5C’s To The Best Marriage Ever – #3 Communication

“Words are moving in either one of two directions. Either our words are moving towards life (grace, mercy, encouragement, love and peace, edification) or death (anger, vengeance, condemnation, malice, slander and gossip).”

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Communication! How could it not be on the list of 5C’s? Everyone knows how important communication is to any relationship, yet it seems to be something most relationships struggle to do well. Why is that? Why is communication so uncomplicated in one sense, yet so difficult to master? There are numerous answers to this but one I believe to be fundamental is the concept of self-projection. That is the attribution of one’s own attitudes, feelings, desires, and suppositions onto another. This is particularly true with regard to communication. We tend to communicate in a way that fits our personality, gender and upbringing without considering the audience to which we are communicating.

In his book, ‘Don’t Die With The Music In You’ NRL Super Coach Wayne Bennett writes about the importance of tailoring your communication to your audience. Wayne highlights the changes he had to make as a coach as new generations of players came through the team. In effect what he taught in the book is that effective communication is not as much about what is said but what is heard. Just because you’ve spoken something doesn’t necessarily mean you’ve communicated it.

Take for example consider cross-cultural communication. If an English speaking person wishes to communicate something to a Chinese speaking person, a translator will be required. Without a translator all that will occur is speaking, but not necessarily communication. Another situation a translator is required is in marriage counselling. A counsellor is often significantly helpful through interpretation. They mediate between couples in the same way a bilingual translator would. I know with my marriage it took the best part of ten years before my wife I really began to communicate and understand each other well. We had to learn to speak in a way in which the other could understand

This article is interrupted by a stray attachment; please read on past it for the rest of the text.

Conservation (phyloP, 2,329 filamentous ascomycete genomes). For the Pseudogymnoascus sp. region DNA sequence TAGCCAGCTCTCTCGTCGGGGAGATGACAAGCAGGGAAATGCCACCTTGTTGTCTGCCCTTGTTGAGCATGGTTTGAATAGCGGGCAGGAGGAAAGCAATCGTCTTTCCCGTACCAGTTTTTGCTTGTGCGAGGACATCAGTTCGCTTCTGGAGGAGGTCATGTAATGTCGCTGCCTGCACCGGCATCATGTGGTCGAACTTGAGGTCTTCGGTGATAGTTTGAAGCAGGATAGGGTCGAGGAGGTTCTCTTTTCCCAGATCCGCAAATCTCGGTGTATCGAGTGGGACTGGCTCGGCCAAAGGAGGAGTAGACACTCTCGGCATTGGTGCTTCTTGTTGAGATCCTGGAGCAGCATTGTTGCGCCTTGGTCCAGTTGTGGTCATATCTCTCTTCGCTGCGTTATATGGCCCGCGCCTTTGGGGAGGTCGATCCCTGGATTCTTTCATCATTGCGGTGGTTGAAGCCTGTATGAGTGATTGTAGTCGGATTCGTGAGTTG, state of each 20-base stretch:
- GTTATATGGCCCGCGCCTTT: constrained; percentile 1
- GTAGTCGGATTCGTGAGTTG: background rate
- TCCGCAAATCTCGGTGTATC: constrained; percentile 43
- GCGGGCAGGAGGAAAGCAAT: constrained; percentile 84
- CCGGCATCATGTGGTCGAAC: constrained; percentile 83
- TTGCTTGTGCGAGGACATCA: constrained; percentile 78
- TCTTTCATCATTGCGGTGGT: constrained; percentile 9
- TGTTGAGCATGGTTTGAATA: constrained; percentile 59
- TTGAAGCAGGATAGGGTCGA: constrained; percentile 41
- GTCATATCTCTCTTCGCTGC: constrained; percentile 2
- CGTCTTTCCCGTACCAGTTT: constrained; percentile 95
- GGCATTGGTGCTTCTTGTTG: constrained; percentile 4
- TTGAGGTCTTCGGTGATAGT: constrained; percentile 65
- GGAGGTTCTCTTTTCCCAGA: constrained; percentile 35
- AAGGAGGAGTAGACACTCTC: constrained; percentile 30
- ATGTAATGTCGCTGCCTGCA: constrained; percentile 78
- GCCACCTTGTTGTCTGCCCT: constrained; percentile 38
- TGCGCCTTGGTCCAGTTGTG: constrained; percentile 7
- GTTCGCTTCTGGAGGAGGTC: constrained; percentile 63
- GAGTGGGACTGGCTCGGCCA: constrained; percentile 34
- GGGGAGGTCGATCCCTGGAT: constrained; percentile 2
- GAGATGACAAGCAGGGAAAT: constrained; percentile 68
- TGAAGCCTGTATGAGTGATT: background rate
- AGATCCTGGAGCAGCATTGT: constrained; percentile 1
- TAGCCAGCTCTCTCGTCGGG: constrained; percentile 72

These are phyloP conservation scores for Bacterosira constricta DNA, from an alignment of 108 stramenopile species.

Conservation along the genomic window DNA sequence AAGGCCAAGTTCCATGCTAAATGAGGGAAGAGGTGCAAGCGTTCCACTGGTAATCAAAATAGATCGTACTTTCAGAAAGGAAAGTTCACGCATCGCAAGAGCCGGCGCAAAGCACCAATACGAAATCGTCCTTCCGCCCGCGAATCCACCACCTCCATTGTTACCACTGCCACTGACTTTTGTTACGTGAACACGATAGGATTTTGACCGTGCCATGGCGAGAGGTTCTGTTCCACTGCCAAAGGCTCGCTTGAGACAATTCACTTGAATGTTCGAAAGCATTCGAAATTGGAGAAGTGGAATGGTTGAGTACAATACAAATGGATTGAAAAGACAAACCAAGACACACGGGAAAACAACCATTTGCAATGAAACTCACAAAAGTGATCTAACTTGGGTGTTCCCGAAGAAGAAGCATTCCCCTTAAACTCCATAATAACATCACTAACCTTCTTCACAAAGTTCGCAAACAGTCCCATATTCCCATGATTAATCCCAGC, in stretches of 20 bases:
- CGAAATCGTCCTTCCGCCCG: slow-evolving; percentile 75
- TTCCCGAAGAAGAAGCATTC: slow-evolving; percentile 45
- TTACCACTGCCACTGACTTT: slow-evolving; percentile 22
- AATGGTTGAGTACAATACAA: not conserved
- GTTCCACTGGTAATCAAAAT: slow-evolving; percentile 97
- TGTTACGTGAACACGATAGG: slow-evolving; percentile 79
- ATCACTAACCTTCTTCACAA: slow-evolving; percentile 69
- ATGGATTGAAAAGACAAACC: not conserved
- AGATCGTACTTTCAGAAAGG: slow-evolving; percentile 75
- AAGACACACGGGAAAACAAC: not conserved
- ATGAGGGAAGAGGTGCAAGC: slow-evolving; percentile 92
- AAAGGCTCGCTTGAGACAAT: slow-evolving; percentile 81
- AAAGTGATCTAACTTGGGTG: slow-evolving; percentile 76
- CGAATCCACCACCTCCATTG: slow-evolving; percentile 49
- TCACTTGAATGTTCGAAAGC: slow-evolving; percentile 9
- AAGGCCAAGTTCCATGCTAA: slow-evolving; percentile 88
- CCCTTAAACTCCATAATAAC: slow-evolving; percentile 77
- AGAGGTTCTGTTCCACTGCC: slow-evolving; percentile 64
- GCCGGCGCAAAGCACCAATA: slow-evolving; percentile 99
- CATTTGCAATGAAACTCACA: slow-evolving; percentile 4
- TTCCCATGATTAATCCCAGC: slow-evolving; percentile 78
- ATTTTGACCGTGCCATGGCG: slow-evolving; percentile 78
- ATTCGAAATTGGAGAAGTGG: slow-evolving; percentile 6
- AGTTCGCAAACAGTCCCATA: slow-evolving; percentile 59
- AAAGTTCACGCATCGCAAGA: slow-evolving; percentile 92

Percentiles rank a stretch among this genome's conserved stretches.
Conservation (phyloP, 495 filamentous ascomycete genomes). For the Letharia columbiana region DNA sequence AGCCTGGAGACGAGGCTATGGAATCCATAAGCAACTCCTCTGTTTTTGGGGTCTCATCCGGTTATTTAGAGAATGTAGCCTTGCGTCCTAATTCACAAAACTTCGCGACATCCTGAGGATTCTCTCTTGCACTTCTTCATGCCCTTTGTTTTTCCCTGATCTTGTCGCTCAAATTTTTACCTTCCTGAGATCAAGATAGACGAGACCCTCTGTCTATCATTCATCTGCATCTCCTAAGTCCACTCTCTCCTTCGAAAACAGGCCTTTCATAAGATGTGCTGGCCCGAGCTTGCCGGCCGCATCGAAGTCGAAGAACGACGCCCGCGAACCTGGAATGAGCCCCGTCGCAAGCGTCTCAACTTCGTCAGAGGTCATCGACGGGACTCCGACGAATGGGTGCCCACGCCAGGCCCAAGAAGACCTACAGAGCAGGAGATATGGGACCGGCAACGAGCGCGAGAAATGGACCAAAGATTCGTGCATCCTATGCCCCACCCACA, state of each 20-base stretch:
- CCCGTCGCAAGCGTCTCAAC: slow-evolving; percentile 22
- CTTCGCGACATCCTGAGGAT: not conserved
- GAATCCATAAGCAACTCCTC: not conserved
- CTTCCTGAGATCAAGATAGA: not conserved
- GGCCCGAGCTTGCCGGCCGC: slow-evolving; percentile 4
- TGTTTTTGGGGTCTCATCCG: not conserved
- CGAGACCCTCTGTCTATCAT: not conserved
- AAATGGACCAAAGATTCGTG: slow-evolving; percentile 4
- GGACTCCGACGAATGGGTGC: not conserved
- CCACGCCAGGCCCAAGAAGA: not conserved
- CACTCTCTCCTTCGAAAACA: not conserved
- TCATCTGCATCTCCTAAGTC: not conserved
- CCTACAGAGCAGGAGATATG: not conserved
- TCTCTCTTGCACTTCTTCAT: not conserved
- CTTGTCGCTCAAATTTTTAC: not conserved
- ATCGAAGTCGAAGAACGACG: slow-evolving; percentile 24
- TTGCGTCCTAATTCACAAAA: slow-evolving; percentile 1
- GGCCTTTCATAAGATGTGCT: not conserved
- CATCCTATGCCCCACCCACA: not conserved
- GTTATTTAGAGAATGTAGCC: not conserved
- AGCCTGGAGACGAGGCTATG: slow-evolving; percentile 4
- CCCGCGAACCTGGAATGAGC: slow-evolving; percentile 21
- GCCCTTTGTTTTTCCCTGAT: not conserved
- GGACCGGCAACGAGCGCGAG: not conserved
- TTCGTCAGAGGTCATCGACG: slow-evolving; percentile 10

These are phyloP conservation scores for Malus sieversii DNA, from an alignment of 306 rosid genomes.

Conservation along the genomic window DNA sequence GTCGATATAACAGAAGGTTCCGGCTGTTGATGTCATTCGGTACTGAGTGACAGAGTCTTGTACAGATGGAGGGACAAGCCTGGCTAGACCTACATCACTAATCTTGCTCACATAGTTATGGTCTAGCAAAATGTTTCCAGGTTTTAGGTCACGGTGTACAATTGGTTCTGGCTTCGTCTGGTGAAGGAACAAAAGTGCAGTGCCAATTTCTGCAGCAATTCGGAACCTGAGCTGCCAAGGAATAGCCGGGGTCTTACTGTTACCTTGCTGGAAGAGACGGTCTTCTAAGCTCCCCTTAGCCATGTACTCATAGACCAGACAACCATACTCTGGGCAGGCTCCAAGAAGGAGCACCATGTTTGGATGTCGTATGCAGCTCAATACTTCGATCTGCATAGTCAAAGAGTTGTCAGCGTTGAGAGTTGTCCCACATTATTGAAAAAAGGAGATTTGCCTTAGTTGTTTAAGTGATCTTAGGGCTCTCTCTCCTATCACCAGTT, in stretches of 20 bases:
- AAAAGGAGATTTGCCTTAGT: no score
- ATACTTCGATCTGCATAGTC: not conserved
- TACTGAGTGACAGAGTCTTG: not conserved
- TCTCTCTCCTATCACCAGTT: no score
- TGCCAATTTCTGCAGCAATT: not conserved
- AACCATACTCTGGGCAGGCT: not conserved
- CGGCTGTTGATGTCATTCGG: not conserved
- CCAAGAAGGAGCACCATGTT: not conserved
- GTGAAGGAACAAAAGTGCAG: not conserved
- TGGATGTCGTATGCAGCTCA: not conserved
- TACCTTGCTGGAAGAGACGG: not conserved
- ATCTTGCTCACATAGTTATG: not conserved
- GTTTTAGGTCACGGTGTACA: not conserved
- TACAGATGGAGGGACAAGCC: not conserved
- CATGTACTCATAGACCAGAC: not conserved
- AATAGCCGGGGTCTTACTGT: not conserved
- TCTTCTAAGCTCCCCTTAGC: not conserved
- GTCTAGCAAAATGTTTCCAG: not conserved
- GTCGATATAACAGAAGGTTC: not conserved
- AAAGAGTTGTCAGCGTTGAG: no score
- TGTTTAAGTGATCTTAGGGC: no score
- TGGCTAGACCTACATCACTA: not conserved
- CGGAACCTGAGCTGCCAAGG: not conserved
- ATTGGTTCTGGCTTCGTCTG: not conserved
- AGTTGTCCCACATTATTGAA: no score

In pre-marital counselling, I like to walk couples through a three-step process to effective communication.

  • Speak the right things
  • In the right way
  • At the right time

All three must be accomplished to experience effective communication. Let’s explore each one.

 

 

SPEAK THE RIGHT THINGS

Effective communication requires knowing what to say and what not to say. This blog is an example of that. More words are deleted than posted. Every time I write I’m weighing up what needs to be written and what doesn’t.

When it comes to issues you have to pick your battles carefully. If you nit-pick, your spouse will eventually tune you out. And that’s not what you want. You want to be able to speak about what is important to you and to have their ear when you do. So choose carefully what issues are worth discussing and what isn’t. Proverbs often speaks of it in this way.

13 A foolish son is ruin to his father, and a wife’s quarreling is a continual dripping of rain. Prov. 19:13

It is better to live in a corner of the housetop than in a house shared with a quarrelsome wife. Prov. 21:9

The indictment here is not on being a wife but on being quarrelsome. In my marriage, it was me that had this unfortunate ability. I couldn’t let anything go. Every little thing had to be dealt with in my way and on my watch. I was a quarrelsome husband, which led to either not having my wife’s ear or even worse, not having her heart.

A spouse can likewise tune out due to oversharing or simply too much talking. Just ask my wife. I talk her ear off. They may be genuinely interested in your day but it just takes too long and they get lost amongst all the details and detours. Therefore it’s important to consider your use of words. This can be particularly hard if you are a big talker and a stay at home parent. When you’ve been with children all day nothing can be as exciting as knowing that your spouse will be home any minute and you can finally have an adult conversation. Therefore couples need to consider each other’s needs here. The worker needs to prepare himself or herself for a spouse that needs to communicate with an adult. And the spouse that has been couped up in the home needs to consider not bombarding their spouse with a million pieces of information immediately upon arrival. Consider what is or isn’t the right thing to communicate.